Collection: Primaloc Epoxy Blog

A wooden epoxy table with a perfectly poured coating.

Primaloc Epoxy Basics: Pouring Resin - Four Guidelines to a Pristine Finish

The epoxy process is divided into several major steps; there's mixing—when you measure your batches—seal-coating, more mixing, pouring—often followed by air bubble removal, then finally curing.

Pouring epoxy may seem like the easiest part of the entire process, but there are still a few things that can go wrong, resulting in irreversible imperfections. Thankfully, these issues are easy to prevent.

In this article of our Primaloc Basics series, we'll be explaining how to avoid four of the most common mistakes newcomers make when pouring their epoxy batches.

We'll be assuming you're using a high-quality resin such as our Primaloc Bar & Table Top Epoxy, because with lower-grade resins, other issues may present themselves due to the substandard quality of the product itself, rather than through user error.

Primaloc Basics: Four Common Mistakes to Avoid When Pouring Epoxy

To achieve the beautiful, glasslike finish that clear resin is known for, follow these pouring guidelines:

  1. Always prepare your substrate surface prior to pouring.
  2. Make sure your epoxy is in the right temperature range.
  3. Mix your epoxy carefully, according to the included instructions.
  4. Be careful not to pour a layer that's too thick.


An epoxy table top finish made with a beautifully poured batch of resin.

Guideline #1: Always Prepare Your Substrate Surface Prior to Pouring

Before you pour a flood coat of epoxy onto a substrate, there are a few things you should do to prepare it.

To start, make sure the surface is clean, free of dust and other sediment. Once you've done that, you'll most likely want to apply a seal coat. This will remove any air from the pores in your substrate, making the flood coat easier to manage later.

It's also a good idea to place all the supplies you'll be using in a convenient location that's easy to reach but not in your way. It's not unheard of for someone to knock over their own supplies, causing a mess or worse.

Guideline #2: Make Sure Your Epoxy Is in the Right Temperature Range

Good epoxy resin cures best at a certain range, typically ideal at 75°F, though with our Primaloc epoxy, this can safely go as high as 100°F and still cure properly.

Using your epoxy resin outside of this range can make it more difficult to mix and induce "clouding" when pouring, resulting a muddy finish rather than the pristine transparent result you'd expect.

Our Primaloc Bar & Table Top Epoxy cures best at: 75°F to 100°F, so stay in that range if you've chosen Primaloc.

It's also a good idea to maintain a relative humidity of 60% or below in your environment. Excessive moisture in the air can stunt the epoxy curing speed, causing it to take much longer. If you have no choice, be sure to give it plenty of extra time, as a precaution.

Guideline #3: Mix the Epoxy Carefully, According to Your Brand's Instructions

Most clear resins are two-part epoxies. This means you must mix two separate components together to start the curing process. However, once the epoxy is mixed together, you have a limited time to apply it to your substrate, whether you're doing a seal coat or a flood coat.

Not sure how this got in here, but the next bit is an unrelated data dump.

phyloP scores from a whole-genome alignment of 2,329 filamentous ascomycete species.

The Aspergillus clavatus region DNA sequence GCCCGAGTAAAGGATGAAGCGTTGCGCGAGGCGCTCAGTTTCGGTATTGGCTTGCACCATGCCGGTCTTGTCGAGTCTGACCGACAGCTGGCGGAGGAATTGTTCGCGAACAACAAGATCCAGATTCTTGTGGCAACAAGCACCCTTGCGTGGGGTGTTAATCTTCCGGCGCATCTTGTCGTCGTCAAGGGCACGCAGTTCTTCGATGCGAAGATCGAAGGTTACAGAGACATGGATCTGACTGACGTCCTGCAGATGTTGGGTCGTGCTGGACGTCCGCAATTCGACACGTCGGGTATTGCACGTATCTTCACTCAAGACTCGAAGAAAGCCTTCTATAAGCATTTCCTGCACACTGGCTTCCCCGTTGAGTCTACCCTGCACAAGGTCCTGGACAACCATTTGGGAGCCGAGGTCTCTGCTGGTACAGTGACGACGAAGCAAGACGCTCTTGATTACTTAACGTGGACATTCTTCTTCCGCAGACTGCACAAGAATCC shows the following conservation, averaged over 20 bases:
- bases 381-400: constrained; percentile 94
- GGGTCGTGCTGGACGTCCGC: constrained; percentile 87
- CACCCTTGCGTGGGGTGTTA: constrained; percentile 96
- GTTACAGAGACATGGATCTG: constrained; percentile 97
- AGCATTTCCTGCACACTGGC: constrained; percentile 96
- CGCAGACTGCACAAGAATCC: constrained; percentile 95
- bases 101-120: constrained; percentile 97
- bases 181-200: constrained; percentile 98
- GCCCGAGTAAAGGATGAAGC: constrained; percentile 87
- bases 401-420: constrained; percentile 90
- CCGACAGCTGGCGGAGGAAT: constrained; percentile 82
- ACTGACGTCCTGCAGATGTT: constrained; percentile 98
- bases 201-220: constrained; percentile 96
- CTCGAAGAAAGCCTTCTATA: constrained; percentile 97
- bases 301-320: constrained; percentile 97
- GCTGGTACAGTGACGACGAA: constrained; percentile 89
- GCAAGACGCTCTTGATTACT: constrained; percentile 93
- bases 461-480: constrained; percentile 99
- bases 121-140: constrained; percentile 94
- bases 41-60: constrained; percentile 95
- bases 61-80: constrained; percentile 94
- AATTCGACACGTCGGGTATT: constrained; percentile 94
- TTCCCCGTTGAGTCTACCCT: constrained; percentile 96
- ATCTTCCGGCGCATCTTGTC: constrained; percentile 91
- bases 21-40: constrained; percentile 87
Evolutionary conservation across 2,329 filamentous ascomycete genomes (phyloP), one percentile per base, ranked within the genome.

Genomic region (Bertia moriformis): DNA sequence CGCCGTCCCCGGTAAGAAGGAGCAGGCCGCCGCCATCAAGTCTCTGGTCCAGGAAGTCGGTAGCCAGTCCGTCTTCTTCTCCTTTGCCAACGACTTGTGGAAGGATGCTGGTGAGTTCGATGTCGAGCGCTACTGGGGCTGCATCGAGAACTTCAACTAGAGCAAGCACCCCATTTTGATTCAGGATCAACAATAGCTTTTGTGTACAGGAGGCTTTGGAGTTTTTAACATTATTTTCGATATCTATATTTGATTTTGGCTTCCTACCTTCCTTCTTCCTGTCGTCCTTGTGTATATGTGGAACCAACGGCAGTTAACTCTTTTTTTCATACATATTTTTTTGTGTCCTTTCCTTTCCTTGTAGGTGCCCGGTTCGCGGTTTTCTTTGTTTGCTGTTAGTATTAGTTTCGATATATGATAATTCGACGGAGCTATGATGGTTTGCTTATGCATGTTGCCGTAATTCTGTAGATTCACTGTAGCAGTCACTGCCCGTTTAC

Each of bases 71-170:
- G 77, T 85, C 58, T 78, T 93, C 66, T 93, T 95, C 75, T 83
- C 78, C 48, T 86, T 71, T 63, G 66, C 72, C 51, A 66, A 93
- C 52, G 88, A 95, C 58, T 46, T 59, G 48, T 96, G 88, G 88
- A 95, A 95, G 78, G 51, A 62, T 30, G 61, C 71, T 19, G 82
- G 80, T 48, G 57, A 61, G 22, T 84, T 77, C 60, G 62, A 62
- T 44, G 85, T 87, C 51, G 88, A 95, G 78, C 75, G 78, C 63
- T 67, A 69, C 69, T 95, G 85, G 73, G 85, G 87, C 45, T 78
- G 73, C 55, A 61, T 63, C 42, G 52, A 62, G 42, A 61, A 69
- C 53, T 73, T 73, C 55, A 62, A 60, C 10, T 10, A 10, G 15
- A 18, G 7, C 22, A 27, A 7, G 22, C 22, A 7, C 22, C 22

Typically this amount of time is about 5 to 10 minutes, depending on how smoothly the mixing went. To avoid issues, always make sure you mix up a batch only when you're ready to brush/pour on the epoxy.

Every epoxy resin also has a mixing ratio that you must adhere to for it to properly cure. For Primaloc Bar & Table Top Epoxy, it's a convenient 1:1 ratio, meaning both components should be mixed together in equal proportions.

When measuring, do so by volume, not weight. Epoxy components have different levels of density, resulting in slightly different weights for the same amount.

When mixing, use suitable stir sticks for batches of less than a gallon. Manual mixing should last about 3 to 4 minutes. Just stir thoroughly, scraping the sides and bottom occasionally to prevent any resin from clinging.

If you're mixing up an entire gallon, you can use an electric drill set to medium speed with a mixing drill bit to make the process considerably less strenuous. Just be sure to scrape the sides and bottom with a stir stick every half minute or so to ensure that the components get blended properly, and keep the drill bit low in the container to avoid pulling in air while it's rotating.

If you'll be using pigments or dyes, add those about halfway into the mixing process. Start with a small amount and add more until you achieve the desired depth of color.

A perfectly poured epoxy resin finish on a bar top.

Guideline #4: Be Careful Not to Pour a Layer That's Too Thick

Most epoxies are self-leveling, meaning that they naturally spread out to a particular thickness. Unless they're specifically low-viscosity, they should only be poured in layers that are at their natural thickness level. Pouring thicker layers for an epoxy not suited for it can induce air bubbles and other issues.

Instead, when a thicker depth is needed for your finish, you can pour a single layer, then wait for 4 hours before pouring another. This process can be repeated until you reach the necessary depth.

Primaloc Epoxy: Premium Epoxy for Premium Results

When it comes to epoxy resin, Primaloc Epoxy gets the job done. Our epoxy resin is premium-grade, with high performance in every category, and knowing how to pour epoxy resin will allow you to take full advantage of each feature.

Epoxy resin can be beautiful, strong, and long-lasting—which is why you shouldn't compromise on quality. With Primaloc Epoxy Resin, you get the ultimate finish in durability and visual appeal.

Protect your surfaces by giving them a rock-solid epoxy finish. Choose strong. Choose reliable. Choose Primaloc.


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